Doctoral Dissertation Research: Social Causes and Effects of Costly Religious Practices

Project: Research project

Project Details

Description

Doctoral student, Eleanor A. Power, supervised by Dr. Rebecca Bliege Bird (Stanford University), will undertake research on the social consequences that stem from the enactment of public rituals. Evolutionary anthropologists argue that individuals are motivated to perform such rituals, especially costly ones, because they provide actors with social capital. These scholars hypothesize that devotees distinguish themselves through dramatic displays of devotion, gaining reputation and fostering interpersonal bonds with co-participants. This project will provide one of the first empirical evaluations of these hypotheses through a combination of quantitative data collection and qualitative participant observation.

The research will be carried out in a rural community in Sivagangai District, Tamil Nadu, India. The site is appropriate because rituals there entail particularly clear costs, which will highlight the theoretical issues being investigated. In these rituals, devotees carry firepots in lengthy processions, pierce their skin with hooks and spears, and painfully contort their bodies when suddenly possessed by a deity. Detailed records of villagers' participation in public rituals will be coupled with metrics of individual reputation and group-level social cohesion to determine if the nature of participation in public rituals influences one's reputation and one's social capital in positive ways. The researcher will employ social network analysis to enumerate the social consequences of ritual practice, both in terms of individual gains in social capital and in terms of larger structural consequences.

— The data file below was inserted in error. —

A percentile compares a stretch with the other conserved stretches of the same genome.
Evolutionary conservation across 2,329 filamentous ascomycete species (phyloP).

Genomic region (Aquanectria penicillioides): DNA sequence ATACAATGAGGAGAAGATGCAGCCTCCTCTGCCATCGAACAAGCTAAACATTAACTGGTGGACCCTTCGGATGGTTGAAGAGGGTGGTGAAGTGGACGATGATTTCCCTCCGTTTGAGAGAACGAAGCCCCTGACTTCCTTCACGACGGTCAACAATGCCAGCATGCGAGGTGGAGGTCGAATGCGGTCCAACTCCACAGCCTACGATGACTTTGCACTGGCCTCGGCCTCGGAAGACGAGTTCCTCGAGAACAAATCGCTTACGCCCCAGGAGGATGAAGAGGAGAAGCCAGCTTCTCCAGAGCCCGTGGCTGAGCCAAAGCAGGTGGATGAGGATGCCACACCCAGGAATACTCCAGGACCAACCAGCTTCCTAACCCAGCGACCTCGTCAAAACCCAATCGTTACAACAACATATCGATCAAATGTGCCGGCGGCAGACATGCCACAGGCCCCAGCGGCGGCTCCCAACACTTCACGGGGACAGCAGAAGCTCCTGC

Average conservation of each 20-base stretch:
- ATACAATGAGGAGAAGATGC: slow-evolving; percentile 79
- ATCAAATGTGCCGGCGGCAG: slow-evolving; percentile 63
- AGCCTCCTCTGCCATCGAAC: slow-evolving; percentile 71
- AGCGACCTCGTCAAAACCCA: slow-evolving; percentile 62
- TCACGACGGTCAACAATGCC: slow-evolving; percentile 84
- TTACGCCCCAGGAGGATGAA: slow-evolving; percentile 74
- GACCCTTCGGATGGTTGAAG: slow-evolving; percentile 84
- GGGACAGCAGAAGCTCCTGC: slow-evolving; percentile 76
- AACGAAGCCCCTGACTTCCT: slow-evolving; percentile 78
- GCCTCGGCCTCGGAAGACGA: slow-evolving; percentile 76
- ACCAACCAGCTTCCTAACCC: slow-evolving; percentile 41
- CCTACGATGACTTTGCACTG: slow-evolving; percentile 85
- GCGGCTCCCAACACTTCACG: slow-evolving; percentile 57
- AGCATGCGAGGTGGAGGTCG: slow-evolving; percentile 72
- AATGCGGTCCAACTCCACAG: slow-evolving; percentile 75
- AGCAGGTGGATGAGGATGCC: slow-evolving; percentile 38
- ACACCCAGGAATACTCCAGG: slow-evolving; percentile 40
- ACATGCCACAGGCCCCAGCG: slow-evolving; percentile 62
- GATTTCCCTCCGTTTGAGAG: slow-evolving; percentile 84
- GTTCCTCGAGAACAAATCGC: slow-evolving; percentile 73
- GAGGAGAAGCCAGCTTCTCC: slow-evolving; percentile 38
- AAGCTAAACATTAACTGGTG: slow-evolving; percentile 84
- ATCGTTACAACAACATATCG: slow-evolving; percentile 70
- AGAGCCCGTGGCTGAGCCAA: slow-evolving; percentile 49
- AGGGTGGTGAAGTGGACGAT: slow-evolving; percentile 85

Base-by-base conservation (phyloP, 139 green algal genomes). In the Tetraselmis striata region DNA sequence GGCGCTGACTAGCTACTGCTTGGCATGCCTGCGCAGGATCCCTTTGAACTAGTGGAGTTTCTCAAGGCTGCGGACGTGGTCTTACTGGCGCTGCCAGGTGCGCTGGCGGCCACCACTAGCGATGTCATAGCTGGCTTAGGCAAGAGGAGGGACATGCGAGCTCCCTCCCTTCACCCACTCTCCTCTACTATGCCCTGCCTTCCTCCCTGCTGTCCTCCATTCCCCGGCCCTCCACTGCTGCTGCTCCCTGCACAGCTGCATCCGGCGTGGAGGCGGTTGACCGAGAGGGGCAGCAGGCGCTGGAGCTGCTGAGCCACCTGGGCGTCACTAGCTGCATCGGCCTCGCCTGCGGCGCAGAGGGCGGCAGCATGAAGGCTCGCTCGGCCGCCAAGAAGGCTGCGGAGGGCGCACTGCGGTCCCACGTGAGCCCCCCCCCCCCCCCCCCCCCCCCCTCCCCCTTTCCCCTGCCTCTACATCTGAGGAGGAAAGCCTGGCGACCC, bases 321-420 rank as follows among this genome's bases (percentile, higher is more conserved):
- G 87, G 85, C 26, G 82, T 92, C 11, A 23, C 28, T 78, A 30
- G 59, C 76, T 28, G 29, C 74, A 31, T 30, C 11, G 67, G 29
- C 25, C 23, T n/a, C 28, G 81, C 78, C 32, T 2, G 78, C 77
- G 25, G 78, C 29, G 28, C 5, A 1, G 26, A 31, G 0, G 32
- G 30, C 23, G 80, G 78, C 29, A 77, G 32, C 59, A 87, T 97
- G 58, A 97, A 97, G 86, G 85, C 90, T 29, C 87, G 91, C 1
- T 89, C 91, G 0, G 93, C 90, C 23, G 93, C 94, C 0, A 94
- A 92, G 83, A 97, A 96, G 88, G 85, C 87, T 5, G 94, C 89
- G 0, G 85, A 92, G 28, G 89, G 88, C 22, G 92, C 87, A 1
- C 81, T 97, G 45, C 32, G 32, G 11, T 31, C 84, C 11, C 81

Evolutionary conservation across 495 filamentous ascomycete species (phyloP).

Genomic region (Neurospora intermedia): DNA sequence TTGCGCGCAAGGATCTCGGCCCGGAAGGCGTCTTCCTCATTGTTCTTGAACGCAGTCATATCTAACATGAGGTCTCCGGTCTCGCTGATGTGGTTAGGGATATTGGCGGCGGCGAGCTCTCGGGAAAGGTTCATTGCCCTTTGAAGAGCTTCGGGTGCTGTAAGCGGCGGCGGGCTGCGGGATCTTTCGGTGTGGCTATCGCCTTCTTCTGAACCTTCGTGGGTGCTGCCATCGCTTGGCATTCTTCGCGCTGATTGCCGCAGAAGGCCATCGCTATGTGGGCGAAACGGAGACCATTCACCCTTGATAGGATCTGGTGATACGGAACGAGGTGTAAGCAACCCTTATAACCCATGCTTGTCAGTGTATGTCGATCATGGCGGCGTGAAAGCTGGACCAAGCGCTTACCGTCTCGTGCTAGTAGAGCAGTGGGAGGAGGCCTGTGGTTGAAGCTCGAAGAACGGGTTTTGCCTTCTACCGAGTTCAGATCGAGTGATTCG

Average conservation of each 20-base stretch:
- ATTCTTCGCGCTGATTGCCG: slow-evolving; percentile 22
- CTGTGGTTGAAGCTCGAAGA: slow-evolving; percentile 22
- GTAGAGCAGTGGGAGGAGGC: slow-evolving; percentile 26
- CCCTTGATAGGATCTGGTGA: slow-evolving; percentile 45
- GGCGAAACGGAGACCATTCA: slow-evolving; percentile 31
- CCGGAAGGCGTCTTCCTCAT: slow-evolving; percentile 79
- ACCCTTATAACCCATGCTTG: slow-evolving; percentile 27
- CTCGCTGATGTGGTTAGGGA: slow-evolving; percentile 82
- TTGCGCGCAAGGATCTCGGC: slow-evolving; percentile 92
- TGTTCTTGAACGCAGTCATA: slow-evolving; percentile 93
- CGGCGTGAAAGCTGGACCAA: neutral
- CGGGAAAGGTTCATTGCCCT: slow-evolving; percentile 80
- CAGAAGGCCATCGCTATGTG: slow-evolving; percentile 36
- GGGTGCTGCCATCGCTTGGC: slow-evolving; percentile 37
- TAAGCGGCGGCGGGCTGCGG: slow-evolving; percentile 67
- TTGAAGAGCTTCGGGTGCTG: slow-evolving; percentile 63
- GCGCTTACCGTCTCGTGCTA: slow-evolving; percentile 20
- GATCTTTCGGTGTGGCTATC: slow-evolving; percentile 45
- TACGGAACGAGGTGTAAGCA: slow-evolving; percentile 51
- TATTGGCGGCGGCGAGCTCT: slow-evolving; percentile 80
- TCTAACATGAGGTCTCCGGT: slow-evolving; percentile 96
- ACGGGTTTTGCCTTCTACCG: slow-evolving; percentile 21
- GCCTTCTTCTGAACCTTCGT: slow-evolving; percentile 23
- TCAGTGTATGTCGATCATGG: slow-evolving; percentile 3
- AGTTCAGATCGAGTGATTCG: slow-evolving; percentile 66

This project seeks to parse out some of the social causes and effects of religious practice. While the data will be collected in a particular South Indian village, the proposed motivations for and consequences of ritual participation are meant to be general: reputational gains, strengthened interpersonal bonds, and social cohesion are not particular to this one village. Thus this project will result in a set of general claims about how the nature and variability of public ritual performance are related to social position and social structure. The project will have relevance for the ongoing debates among evolutionary anthropologists, cognitive scientists, evolutionary psychologists, sociologists, and economists about the function of religion in society. Supporting this research also supports the education of a social scientist.

StatusFinished
Effective start/end date9/1/118/31/13

Funding

  • National Science Foundation: $9,710.00

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